Is Santa Claus real?

November 22, 2008

If you have kids one day you’ll have to face the reality that they are growing up.  And as they mature, they will begin to question much of what we have been telling them their entire lives. This is an undeniable signal that one day they’ll leave the nest.  In my mind, there are a couple of questions that will need to be answered in the not so distant future.  One of these milestone questions is the infamous “Where do babies come from?” and the other “Is Santa Claus real?” I am hoping not to have to answer them in that order.

 

So, for your benefit, I have provided a few potential answers to the second dreaded question. I’ll answer the other when I cross that bridge, hopefully just before Mack accepts his academic scholarship to Yale.

 

The Question: “Daddy/Mommy, is Santa Claus real?”

 

1.   No, actually he is the principle player in an elaborate hoax staged by your mother and I that the entire free world is playing along with. Thank God the charade can finally end! We were getting worn out trying to perpetuate the myth. Do you realize the amount of effort it takes to keep all those street corner Santas happy?

 

2.   Why do you ask?  Did someone tell you something that I should know about? Give me his name, address and social security number this instance so I can forward it to Santa’s special Non-believer Eradication Reaction Department, code named “NERD”.  Santa’s goons will get that joker back on the right path- guaranteed.

       

3.   Oh, look, a Sasquatch! (run away and lock yourself in the bathroom until they forget what they asked you)

 

4.   Absolutely, of course he’s real. In fact, I saw him today at the liquor store buying a pack of Pall Malls.

 

5.   He’s real, but the Easter bunny is a complete fraud, turns out he’s not a bunny at all; he’s an unemployed organ grinder’s monkey.

 

6.   Santa’s real- Brittney Spears’ boobs are fake.

 

7.   Gosh, I hope so because I’m broke and if he’s not coming then you’re shit out of luck on that 4-wheeler request.

 

8.   Every time a child asks that question, somewhere in the world a kitten dies.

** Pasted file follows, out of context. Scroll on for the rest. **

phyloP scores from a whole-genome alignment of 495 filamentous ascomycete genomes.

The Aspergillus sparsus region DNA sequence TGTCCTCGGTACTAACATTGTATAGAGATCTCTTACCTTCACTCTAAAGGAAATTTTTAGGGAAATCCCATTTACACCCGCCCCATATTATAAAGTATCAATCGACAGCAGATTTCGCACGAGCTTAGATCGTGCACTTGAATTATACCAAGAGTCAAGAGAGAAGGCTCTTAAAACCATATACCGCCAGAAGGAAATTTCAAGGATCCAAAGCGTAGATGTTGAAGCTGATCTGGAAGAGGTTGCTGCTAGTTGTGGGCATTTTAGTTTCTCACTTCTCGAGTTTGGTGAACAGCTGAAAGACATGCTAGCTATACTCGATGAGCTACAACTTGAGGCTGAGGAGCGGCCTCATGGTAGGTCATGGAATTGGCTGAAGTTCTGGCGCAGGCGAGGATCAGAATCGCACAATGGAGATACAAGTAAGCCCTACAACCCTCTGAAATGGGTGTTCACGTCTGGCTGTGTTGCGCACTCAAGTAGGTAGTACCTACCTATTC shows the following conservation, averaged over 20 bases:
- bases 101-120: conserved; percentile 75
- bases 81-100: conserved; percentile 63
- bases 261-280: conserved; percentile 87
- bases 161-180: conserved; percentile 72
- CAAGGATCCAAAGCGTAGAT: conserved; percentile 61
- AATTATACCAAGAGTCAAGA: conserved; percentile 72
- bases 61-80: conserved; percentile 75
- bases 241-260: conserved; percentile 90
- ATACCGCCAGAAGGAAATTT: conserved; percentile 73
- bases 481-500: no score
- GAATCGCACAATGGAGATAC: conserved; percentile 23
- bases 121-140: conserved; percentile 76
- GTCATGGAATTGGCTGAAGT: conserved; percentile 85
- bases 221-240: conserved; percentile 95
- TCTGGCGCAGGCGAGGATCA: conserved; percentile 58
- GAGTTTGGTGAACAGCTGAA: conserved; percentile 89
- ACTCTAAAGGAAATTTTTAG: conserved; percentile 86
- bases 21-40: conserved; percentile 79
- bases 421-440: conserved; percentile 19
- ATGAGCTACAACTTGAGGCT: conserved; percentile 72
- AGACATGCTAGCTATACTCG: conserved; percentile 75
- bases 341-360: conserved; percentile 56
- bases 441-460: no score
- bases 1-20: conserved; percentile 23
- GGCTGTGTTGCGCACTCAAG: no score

9.   I don’t know. Let’s do this, instead of toys, we’ll request a DNA sample and some fingerprints. We’ll get to the bottom of this by means of forensic science.

 

10. I don’t know. You’re a gambler by nature, why don’t you roll the dice and act like a lunatic for the next several weeks and if you don’t get anything for Christmas, you’ll know he exists.

 

11. He is real. In fact, this Christmas I plan on setting a snare to capture him so we can use him for our own evil purposes.

 

12. My Father’s favorite answer to this query, “He was until I ran him over in the driveway.” When my sister and I broke down in tears (every year, mind you) he would modify his response and say “He’s not dead kids; he’s just seriously injured”- boy, that softened the blow.

 

Any one of these would probably work, but to be honest I’ve never used any of them. The one time that the question was posed to me was during a school field trip that I had agreed to chaperone. It was about a week before Christmas and Mack and I were sitting on a school bus with his entire 2nd grade class waiting to go to see the “Nutcracker” (how festive).

 

As we were waiting to leave, a little girl sitting next to Mack looked over at him and out of the blue stated (rather loudly) that “Santa Claus doesn’t exist, my Daddy told me so!”   The entire bus load of kids became instantly “pin-drop” quiet.  Now, I was not the only adult on the bus, in fact there were several other parents on the trip, but as I scanned the crowd I noticed that every single one of them was suddenly afflicted with instantaneous narcolepsy. That left yours truly holding the bag. So with 60 or so kids anxiously awaiting a response, I came up with this:

 

“Hey guys, you’re going to hear a lot of people telling you that Santa Claus is a sham.  I heard it when I was your age too, but I chose not to believe them because I wanted Santa to be real.  This is what I decided- as long as I believe in Santa he will continue to believe in me.  Now, I’m not telling you that you have to believe in him, you decide which way you want to lean, but Mack and I are going to keep writing him letters, leaving out cookies, and hanging our stockings no matter what anyone tells us.”

 

It may not have been the perfect response, but when the other parents miraculously recovered from their bouts of narcolepsy, they each had a smile and a knowing nod for me, but that wasn’t the most rewarding part.  When all of the kids returned to typical field trip shenanigans and had all but forgotten my words of wisdom, Mack put his hand in mine, smiled at me, and quietly said, “Thanks Dad”. 

 

I guess there was at least one little boy that morning not quite ready to be all grown up.

 

I would love to hear how you answer this difficult question, so please leave a comment.  If they’re good, I’ll compile them and sell the list to Hallmark for their new “How to break it to your kids softly” Christmas card series.

 

 

 

 

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MrsFierceShoes posted the following on December 2, 2008 at 3:35 pm.

I’m going with #7….ha!


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